Estimating time delays for constructing dynamical networks

Martin, E. A.; Davidsen, J.

Dynamical networks – networks inferred from multivariate time series – have been widely applied to climate data and beyond, resulting in new insights into the underlying dynamics. However, these inferred networks can suffer from biases that need to be accounted for to properly interpret the results. Here, we report on a previously unrecognized bias in the estimate of time delays between nodes in dynamical networks inferred from cross-correlations, a method often used. This bias results in the maximum correlation occurring disproportionately often at large time lags. This is of particular concern in dynamical networks where the large number of possible links necessitates finding the correct time lag in an automated way. We show that this bias can arise due to the similarity of the estimator to a random walk, and are able to map them to each other explicitly for some cases. For the random walk there is an analytical solution for the bias that is closely related to the famous Lévy arcsine distribution, which provides an upper bound in many other cases. Finally, we show that estimating the cross-correlation in frequency space effectively eliminates this bias. Reanalysing large lag links (from a climate network) with this method results in a distribution peaked near zero instead, as well as additional peaks at the originally assigned lag. Links that are reassigned smaller time lags tend to have a smaller distance between them, which indicates that the new time delays are physically reasonable.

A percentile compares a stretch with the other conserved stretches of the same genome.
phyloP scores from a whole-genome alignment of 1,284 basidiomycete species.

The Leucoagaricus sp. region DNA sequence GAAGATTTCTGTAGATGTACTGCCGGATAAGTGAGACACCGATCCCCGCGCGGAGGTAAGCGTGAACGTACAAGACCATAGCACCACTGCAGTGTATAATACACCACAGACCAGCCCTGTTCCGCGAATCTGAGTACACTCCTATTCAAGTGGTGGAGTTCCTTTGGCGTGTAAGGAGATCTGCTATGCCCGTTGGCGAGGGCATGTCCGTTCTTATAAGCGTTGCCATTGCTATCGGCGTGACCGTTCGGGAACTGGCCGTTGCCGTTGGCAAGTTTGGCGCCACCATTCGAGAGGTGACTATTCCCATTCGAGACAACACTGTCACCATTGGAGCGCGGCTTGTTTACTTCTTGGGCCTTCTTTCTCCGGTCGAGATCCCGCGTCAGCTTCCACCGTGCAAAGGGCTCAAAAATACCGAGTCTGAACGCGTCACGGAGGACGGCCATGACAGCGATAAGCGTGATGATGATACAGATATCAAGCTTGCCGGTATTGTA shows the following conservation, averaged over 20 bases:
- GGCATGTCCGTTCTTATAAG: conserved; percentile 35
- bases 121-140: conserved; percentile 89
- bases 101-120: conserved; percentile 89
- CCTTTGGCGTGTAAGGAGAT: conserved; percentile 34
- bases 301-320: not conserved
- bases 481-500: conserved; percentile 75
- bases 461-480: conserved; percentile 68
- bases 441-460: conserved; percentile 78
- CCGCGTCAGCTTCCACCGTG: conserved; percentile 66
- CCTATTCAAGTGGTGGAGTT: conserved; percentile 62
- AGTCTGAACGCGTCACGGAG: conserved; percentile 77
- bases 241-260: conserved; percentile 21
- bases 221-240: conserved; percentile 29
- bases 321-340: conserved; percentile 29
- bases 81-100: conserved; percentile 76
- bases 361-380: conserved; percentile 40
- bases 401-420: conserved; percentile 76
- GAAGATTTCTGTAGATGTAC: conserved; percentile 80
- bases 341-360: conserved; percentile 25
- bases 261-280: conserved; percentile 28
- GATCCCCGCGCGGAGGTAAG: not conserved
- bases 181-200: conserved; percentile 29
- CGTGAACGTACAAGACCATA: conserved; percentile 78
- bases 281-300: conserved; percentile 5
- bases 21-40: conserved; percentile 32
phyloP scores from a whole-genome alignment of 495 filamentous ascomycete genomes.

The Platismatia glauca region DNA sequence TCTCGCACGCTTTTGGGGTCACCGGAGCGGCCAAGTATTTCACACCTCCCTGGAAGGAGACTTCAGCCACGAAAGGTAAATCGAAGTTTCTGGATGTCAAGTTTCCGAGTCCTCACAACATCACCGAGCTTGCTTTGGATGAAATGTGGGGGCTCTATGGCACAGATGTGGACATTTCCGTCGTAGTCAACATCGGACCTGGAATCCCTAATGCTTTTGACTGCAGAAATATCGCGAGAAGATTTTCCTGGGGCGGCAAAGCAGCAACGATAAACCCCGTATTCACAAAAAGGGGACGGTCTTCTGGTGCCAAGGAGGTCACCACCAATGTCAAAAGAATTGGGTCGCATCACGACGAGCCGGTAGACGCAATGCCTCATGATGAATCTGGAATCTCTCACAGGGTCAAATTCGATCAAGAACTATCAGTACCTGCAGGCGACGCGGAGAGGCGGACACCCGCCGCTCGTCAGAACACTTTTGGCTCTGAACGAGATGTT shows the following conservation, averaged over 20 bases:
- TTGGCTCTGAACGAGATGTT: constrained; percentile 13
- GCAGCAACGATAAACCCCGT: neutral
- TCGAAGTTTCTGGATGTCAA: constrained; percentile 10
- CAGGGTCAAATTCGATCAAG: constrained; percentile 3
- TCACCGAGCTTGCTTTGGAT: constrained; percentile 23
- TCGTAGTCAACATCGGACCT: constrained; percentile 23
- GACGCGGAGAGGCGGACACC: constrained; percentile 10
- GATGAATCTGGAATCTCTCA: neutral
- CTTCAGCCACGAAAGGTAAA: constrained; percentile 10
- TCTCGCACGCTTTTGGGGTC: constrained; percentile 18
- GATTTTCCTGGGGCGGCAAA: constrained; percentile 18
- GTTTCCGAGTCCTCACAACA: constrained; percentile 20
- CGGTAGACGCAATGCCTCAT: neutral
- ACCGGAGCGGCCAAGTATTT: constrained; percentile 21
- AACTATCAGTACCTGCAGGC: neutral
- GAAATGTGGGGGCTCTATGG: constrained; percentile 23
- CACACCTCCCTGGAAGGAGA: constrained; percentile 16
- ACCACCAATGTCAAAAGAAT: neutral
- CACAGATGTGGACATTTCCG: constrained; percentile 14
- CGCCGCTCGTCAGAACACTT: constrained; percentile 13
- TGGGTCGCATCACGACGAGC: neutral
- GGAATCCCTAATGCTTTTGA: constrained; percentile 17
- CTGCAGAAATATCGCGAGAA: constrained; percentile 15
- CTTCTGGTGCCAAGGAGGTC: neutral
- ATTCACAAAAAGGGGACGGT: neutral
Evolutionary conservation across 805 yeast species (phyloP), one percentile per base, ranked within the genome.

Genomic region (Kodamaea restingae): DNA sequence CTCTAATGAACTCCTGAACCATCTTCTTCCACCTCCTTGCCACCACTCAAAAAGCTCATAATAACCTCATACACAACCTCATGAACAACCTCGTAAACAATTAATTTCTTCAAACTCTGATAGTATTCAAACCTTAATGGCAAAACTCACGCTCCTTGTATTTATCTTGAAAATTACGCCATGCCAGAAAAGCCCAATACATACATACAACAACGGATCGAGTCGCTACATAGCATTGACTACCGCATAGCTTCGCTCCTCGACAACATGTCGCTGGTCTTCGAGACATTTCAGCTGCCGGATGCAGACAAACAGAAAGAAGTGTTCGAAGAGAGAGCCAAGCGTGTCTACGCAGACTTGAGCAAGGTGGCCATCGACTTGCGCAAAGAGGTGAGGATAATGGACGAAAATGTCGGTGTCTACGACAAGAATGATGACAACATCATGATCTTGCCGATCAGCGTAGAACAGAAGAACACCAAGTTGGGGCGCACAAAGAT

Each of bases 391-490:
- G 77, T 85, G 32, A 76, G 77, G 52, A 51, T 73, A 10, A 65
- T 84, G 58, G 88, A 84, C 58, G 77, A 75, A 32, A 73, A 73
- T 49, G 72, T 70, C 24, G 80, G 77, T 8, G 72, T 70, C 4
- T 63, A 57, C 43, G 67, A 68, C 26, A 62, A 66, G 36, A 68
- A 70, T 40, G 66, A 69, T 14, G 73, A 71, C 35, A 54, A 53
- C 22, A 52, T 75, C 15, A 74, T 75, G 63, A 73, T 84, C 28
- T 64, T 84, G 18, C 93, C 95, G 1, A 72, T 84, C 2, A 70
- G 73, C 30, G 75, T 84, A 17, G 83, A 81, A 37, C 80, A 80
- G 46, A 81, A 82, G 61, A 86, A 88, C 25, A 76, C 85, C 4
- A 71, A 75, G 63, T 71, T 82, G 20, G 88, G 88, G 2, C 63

Martin, E. A. / Davidsen, J.: Estimating time delays for constructing dynamical networks. 2014. Copernicus Publications.


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